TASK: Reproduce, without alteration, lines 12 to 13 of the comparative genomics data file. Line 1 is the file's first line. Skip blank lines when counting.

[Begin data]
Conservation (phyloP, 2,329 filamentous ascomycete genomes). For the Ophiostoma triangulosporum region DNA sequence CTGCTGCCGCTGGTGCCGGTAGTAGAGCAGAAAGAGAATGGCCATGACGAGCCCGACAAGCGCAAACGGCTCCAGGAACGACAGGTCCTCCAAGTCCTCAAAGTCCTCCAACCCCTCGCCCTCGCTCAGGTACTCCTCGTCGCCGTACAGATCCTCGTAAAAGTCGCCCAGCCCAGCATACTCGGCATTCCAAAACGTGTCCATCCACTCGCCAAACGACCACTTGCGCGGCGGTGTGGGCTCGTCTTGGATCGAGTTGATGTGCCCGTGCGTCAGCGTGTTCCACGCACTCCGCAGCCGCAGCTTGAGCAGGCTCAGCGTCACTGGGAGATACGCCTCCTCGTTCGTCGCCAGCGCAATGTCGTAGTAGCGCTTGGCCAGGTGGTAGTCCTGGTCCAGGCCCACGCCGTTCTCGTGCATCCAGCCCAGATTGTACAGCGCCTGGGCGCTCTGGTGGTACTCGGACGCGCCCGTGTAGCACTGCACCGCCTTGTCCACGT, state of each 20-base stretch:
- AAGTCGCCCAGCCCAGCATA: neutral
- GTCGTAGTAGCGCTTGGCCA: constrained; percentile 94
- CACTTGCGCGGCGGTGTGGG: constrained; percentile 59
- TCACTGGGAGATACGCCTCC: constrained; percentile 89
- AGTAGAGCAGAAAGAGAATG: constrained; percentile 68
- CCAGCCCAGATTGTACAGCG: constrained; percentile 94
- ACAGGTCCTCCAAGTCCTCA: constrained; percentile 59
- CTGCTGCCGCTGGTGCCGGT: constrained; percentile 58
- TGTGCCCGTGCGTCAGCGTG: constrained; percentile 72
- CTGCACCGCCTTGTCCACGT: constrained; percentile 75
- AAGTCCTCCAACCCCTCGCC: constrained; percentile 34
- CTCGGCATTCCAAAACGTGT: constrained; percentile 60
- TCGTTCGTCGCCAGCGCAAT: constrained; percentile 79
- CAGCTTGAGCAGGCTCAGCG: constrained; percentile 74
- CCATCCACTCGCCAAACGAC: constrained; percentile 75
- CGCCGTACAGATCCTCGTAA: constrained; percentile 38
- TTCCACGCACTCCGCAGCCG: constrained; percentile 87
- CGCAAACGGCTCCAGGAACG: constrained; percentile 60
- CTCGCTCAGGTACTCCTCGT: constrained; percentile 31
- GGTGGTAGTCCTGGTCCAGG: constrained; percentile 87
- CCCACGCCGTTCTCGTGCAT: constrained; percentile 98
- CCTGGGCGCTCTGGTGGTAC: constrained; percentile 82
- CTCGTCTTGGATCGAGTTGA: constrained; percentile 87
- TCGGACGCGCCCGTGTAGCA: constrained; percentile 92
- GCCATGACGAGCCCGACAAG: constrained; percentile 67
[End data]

- AAGTCCTCCAACCCCTCGCC: constrained; percentile 34
- CTCGGCATTCCAAAACGTGT: constrained; percentile 60